Injury Patterns Among Hospitalized Motorcyclists

Injuries sustained due to motorcycle accidents can be severe. Motorcycle accidents are 29 times more likely to cause fatal injuries. When a motorcyclist is lucky enough to survive a crash, it doesn’t mean that they’re out of the woods yet. Often, these accidents land riders in the hospital.

Motorcycle accident victims sustain similar injuries due to how they happen, and some patterns can be observed in the types and severity of injuries.

Head Injuries

Injuries to the head are common in motorcycle accident victims and can happen regardless of whether the rider is wearing a helmet or not. This could occur when a person hits the ground, hits another object, or is hit with so much force the brain is shaken inside the skull. A person could be left with permanent mental and physical disabilities due to these injuries and could sustain:

  • Loss of motor skills and coordination
  • Permanent paralysis or reoccurring seizures
  • Memory loss
  • Long-term depression, anxiety, mood swings, or anger

You should always look for signs of a head injury after a motorcycle accident.

Broken Bones

When you’re going at a rapid speed and come to a sudden halt, your body will still be in motion. On a motorcycle accident, riders can be thrown from their bikes and projected dozens of feet across the road, and broken bones are a typical result of these sorts of crashes. Riders are especially vulnerable to receiving severe fractures, such as ones to the:

  • Spinal cord
  • Skull
  • Forearm
  • Shinbone
  • Thighbone
  • Pelvis

Road Rash

The skin is the largest organ in the human body, and if not protected, can be impacted in the event of a motorcycle accident. Road rash occurs when the skin scrapes again the surface of asphalt and layers of skin are torn away. Not all road rash is the same, and they can vary in severity.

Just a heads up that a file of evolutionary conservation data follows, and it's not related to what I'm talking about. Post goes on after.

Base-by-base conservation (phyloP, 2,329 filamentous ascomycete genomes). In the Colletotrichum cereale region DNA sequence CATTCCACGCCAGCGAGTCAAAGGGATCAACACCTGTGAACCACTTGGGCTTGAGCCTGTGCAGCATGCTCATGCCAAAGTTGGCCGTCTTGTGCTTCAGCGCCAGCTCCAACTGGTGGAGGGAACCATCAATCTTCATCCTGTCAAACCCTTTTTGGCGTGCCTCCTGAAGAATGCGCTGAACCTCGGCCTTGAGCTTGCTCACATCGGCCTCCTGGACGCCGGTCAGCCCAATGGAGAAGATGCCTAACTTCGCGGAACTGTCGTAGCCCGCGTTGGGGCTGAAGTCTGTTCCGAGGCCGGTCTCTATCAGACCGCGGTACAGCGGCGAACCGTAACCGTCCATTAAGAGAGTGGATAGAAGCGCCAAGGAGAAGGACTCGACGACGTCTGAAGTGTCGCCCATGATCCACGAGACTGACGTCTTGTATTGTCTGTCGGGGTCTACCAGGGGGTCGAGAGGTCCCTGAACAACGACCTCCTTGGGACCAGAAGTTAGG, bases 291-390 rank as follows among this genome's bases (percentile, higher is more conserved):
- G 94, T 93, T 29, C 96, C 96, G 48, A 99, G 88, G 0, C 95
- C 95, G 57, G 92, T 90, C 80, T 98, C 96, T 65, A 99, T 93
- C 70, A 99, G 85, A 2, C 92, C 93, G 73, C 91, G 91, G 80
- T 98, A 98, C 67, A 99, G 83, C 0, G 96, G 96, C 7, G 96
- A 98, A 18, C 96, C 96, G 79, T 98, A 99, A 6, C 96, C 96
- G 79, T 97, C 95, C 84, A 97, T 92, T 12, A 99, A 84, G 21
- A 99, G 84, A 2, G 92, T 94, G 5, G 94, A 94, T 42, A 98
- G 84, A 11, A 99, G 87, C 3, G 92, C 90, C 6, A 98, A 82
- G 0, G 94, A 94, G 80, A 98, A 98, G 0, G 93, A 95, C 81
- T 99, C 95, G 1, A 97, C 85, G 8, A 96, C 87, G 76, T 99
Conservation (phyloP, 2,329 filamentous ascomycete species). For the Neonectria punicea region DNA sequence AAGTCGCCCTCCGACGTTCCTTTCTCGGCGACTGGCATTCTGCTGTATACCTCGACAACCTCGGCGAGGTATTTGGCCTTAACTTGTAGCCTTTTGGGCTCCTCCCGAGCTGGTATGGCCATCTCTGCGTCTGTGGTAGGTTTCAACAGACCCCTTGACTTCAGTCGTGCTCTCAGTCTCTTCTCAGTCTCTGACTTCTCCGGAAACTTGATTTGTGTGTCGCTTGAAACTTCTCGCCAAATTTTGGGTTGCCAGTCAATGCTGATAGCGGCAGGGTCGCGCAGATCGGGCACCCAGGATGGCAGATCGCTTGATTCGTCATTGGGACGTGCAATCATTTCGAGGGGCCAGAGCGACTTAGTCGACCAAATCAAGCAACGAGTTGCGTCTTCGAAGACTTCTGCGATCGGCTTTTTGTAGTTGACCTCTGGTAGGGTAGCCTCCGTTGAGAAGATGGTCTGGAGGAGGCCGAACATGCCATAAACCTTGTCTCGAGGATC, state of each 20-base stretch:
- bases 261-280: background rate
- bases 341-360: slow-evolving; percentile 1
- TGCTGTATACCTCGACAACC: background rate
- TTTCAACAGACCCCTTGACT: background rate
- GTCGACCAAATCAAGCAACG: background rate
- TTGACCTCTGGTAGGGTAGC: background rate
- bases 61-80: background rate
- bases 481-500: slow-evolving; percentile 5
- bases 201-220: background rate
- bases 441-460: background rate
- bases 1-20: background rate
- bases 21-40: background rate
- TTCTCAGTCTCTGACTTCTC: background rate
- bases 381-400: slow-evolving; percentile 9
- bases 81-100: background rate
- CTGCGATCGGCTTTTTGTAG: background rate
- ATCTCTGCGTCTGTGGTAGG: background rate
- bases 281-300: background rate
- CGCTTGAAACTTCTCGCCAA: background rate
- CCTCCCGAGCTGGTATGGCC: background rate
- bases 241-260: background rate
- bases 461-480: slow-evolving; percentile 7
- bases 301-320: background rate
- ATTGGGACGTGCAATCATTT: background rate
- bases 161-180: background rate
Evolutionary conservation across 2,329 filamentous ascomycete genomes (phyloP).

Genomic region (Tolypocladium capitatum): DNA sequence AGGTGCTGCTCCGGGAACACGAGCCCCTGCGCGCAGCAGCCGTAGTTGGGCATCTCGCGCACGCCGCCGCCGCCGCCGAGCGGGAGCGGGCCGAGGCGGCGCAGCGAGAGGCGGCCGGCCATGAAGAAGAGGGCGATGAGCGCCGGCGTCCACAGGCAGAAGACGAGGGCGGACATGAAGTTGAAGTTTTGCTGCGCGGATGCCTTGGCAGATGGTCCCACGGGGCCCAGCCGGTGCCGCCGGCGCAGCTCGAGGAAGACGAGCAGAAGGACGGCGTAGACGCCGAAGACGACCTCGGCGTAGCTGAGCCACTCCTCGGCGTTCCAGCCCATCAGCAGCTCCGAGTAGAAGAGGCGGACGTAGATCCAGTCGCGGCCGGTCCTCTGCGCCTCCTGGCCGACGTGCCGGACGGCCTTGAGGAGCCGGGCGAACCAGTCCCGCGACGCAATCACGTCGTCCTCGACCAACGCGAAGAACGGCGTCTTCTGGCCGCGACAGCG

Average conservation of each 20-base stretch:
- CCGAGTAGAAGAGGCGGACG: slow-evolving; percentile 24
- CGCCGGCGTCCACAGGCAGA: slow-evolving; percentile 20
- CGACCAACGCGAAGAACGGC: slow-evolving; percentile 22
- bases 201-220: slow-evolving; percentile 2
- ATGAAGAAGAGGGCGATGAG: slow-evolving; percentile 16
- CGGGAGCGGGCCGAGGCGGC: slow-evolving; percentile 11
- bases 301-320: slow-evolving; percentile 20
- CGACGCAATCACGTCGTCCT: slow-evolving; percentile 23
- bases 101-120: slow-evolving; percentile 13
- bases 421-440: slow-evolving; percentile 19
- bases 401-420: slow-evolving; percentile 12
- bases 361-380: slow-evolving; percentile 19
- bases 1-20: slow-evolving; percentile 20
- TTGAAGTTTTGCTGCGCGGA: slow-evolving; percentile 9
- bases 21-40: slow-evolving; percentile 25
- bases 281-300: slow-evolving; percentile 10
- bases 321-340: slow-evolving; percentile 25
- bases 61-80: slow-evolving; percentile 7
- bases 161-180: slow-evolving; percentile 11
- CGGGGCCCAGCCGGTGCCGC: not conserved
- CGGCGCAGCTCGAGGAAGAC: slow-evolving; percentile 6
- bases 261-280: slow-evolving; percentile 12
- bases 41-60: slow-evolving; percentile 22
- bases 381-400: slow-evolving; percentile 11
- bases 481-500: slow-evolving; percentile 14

• First degree. This is typically when the first layer of skin is scraped off, and the area is visibly red.
  • Second degree. After the first layer of skin breaks, it’s considered a second-degree road rash. It’s deeper than just the surface level of the skin.
  • Third-degree. This wound is when the skin is torn away to the fat and internal tissue, leaving the area exposed.

Depending on the severity of the road rash, complications such as infection, intense pain, and permanent scars could occur. Leather is a recommended material to wear while riding a motorcycle, as it can help prevent road rash in the event of a collision.

Low angle shot of an injured woman with a cast on her ankle, sitting in a wheelchair and carrying her crutches, in the middle of the street. Personal injury accident in kannapolis caused her injuries.

When Surgery Is Required

Some injuries are so severe that they require surgery. Often, these involve helping to mend broken bones or fix internal injuries sustained in the motorcycle crash.

Road rash can also require motorcycle accident victims to undergo surgery. They usually need to have skin grafts to mend the exposed area or have reconstructive surgery to close it immediately and prevent bleeding, infections, or scarring.

Remember always to be aware of your surroundings when driving, as motorcyclists are the most vulnerable to injuries.

If you’ve been seriously injured in a motorcycle accident, contact our firm at (800) 351-3008 for legal representation.



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